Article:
Race 14 - Day 13
Crew Diary - The Rhythm of Clipper Life or Eat, Sleep, Sail, Repeat
12 July

Susan Lucas
Susan Lucas
Team Unicef
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Hi all, I’m back on my last blog for Clipper Race. We are literally now in the last few hours of our Trans Atlantic race from New York to Derry, Londonderry.

42 years ago (OMG!) I sailed the Atlantic for the first time with the Ocean Youth Club (now Ocean Youth Trust). We were supposed to sail into New York past The Statue of Liberty, however this did not happen as we had run out of fresh water and had to divert to St Georges in Bermuda to refill our tanks. This was long before the days of water makers and Time Zero! We then had to sprint up to Boston for the start of the Tall Ships race so our chance to see Lady Liberty disappeared.

So, 42 long years later it was amazing for me to be able to sail up the Hudson River and take in the great view of the Statue in all her glory in the early morning sunshine. Also thank you to Liberty Landings marina for being a little oasis just over the river from the madness and fun that is Manhattan.

This Trans Atlantic race for me has been the absolute best leg since leaving Subic Bay in March. It has been fast and furious with crazy surfing and huge seas becoming the norm and has ticked all the boxes as to why being out at sea is my happy place.

All this has made me think about the wonderful rhythm that is boat life. It's what keeps the boat running everyday but is not really discussed once the parameters are set. Those that know me from home will agree that I am not a fan of routine, but sadly it is a necessary evil for most of us in our working lives. However, away from work I tend to veer to the more spontaneous (others would say chaotic) way of life, so it is odd to find out how comforting and reassuring I find the Rhythm of boat life.

The rhythm is set from day one when you are allocated into two watches. We live to our own ‘boat time' which could be UTC or whatever time zone the boat chooses. These are the ‘on watch’ or the upstairs people or the ‘off watch’, the downstairs’ people. The off watch essentially eat and sleep but the beauty is that you don’t have to think about anything because somebody wakes you up and someone else cooks for you. You then become part of the ‘upstairs people’ which includes all sailing related activities, helming, sail changes, kite packing etc but it also includes on a daily rota all essential duties that keep the boat clean, safe and free from bilges full of water. This rota is posted at the beginning of the race and from then on just happens come rain or shine, through storms or becalmed stuck in a wind hole, in the dark and the light. We very quickly become a completely self sufficient independent being racing across the world's vast oceans and I absolutely love the beauty of the rhythm.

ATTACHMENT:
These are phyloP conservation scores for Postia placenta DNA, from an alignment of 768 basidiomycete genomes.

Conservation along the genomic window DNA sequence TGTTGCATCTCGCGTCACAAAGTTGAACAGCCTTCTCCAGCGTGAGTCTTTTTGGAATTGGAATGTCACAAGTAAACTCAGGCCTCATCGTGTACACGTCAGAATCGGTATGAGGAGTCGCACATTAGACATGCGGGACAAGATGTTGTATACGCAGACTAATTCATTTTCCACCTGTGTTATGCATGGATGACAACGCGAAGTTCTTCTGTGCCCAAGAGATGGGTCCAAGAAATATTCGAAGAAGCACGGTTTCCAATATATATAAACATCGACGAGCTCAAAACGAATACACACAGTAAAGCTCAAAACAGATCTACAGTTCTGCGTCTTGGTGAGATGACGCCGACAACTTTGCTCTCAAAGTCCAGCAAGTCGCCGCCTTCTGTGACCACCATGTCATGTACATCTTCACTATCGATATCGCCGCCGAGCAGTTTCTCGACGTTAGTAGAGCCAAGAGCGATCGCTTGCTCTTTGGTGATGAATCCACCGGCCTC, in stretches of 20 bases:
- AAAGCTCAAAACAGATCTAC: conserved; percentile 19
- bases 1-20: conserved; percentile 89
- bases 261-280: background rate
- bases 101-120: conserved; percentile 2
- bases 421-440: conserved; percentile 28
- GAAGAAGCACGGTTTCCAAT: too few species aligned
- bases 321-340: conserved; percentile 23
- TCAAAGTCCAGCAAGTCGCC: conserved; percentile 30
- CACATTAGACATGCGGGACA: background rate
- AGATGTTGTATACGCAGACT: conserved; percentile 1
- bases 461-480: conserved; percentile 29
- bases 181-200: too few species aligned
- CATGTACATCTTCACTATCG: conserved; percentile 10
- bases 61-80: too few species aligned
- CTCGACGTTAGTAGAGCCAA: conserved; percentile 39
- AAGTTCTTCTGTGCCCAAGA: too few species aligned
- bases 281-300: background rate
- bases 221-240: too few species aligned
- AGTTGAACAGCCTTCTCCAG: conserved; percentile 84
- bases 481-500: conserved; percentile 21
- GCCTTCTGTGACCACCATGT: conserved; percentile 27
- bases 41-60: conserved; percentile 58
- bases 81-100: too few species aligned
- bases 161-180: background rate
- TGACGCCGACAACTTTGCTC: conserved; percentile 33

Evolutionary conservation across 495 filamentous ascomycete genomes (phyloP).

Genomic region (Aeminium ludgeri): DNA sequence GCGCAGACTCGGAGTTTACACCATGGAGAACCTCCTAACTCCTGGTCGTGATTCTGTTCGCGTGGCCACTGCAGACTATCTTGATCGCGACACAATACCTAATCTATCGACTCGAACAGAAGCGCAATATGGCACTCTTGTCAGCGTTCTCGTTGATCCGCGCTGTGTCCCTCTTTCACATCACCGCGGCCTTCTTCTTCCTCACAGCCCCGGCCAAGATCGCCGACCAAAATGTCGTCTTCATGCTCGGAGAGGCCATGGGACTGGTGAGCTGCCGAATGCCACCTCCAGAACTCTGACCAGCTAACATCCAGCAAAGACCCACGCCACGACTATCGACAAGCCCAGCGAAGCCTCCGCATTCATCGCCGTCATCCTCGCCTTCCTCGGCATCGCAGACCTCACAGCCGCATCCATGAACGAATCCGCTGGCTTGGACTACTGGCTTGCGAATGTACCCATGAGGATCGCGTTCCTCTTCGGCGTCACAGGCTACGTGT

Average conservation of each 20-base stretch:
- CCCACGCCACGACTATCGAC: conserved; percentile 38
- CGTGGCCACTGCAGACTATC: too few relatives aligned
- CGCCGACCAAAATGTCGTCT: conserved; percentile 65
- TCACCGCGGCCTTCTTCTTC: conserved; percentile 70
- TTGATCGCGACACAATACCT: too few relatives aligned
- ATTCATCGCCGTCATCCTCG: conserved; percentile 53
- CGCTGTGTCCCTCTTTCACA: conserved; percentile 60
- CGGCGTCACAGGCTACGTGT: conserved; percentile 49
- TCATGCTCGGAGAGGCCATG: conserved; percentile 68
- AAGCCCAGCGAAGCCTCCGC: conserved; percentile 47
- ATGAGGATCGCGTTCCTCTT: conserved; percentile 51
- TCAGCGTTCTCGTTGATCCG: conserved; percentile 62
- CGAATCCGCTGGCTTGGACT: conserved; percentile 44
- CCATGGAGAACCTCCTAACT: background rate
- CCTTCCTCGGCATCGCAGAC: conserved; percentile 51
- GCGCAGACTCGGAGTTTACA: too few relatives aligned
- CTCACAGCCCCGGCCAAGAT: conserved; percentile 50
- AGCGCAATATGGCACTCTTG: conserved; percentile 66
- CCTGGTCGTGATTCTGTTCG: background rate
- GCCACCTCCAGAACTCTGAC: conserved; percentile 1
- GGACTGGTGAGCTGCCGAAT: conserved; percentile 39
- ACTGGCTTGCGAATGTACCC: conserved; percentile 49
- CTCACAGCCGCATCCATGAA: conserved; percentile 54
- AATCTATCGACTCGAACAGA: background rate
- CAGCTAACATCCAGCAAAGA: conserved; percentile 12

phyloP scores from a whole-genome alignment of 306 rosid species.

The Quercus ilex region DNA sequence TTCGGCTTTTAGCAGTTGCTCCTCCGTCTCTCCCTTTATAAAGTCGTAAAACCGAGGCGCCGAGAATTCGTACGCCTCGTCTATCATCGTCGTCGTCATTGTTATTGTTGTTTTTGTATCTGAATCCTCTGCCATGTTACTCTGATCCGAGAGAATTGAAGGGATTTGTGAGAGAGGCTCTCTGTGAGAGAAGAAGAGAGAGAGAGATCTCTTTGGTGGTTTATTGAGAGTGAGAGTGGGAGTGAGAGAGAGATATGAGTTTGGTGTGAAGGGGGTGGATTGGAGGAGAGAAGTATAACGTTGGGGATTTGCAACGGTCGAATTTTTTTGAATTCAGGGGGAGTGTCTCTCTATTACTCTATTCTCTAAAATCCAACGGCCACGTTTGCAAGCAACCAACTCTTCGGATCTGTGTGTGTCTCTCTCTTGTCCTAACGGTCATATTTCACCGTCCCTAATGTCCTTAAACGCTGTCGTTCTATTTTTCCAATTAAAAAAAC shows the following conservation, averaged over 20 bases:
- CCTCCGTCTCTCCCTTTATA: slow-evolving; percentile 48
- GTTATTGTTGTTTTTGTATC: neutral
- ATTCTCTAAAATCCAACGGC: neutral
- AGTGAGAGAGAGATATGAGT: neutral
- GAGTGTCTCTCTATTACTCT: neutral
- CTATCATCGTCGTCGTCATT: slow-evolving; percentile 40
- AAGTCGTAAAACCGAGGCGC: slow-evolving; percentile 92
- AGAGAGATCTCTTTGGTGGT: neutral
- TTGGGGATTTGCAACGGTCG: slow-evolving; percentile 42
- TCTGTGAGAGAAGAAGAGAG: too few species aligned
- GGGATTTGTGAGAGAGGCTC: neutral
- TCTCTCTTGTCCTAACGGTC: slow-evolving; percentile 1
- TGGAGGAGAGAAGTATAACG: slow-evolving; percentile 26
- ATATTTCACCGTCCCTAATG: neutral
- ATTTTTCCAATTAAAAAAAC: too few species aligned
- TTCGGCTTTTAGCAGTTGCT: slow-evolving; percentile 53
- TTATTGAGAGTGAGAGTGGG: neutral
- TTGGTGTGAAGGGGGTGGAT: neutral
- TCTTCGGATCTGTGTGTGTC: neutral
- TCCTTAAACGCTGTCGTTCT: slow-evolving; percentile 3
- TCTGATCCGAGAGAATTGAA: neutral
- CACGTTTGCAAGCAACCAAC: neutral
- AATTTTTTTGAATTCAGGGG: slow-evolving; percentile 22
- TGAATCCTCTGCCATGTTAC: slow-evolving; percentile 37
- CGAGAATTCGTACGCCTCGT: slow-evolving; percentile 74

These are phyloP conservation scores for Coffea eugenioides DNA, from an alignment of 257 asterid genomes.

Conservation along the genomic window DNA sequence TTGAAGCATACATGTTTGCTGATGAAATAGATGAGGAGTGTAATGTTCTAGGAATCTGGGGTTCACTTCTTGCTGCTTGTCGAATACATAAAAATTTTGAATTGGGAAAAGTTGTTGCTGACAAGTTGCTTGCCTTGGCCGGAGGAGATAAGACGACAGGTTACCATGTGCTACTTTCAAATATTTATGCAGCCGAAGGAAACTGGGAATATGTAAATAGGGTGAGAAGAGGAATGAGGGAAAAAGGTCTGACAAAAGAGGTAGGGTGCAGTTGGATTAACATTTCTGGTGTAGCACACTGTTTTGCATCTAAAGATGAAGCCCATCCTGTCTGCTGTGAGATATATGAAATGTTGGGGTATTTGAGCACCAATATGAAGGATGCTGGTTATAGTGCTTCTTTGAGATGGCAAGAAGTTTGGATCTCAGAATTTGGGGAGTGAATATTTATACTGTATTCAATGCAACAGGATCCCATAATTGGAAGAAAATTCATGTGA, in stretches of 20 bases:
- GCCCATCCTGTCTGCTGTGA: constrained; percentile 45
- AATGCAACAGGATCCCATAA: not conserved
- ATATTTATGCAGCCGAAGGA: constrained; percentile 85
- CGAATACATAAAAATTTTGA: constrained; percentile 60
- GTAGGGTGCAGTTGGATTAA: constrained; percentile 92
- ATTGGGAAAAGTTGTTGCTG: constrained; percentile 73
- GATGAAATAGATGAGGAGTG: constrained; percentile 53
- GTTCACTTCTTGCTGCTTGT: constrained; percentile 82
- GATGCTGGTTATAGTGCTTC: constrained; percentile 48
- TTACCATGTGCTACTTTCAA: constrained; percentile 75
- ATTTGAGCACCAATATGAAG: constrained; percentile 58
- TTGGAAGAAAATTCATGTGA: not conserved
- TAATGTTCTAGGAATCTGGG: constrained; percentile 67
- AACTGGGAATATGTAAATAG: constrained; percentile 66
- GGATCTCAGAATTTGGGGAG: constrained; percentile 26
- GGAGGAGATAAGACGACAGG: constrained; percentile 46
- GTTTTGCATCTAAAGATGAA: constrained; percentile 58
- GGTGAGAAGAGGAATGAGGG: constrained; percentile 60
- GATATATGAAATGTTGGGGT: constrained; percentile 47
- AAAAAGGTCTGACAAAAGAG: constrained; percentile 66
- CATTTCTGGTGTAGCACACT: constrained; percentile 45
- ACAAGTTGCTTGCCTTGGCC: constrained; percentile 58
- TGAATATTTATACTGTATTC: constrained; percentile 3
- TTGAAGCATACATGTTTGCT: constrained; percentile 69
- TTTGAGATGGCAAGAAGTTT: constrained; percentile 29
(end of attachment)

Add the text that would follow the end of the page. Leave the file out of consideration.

So now as we fly towards the finish line of this spectacular New York to Derry, Londonderry race my question is where on earth am I going to find such a rhythm to comfort me back on land? Or is it that I just have to make sure I can return to the sea again as soon as I possibly can. The South Pacific looks appealing!!

As always thanks and loads of love to my boys, and to friends and family for putting up with my crazy ideas and for coping with things for me while I have been away living my dream. You are all very special to me.

That’s all from me folks, it’s been a blast and the end is going to be unbelievably emotional. Also thank you so much to all our supporters who have woken every morning and turned on their devices to see where the little Unicef triangle has got to overnight!!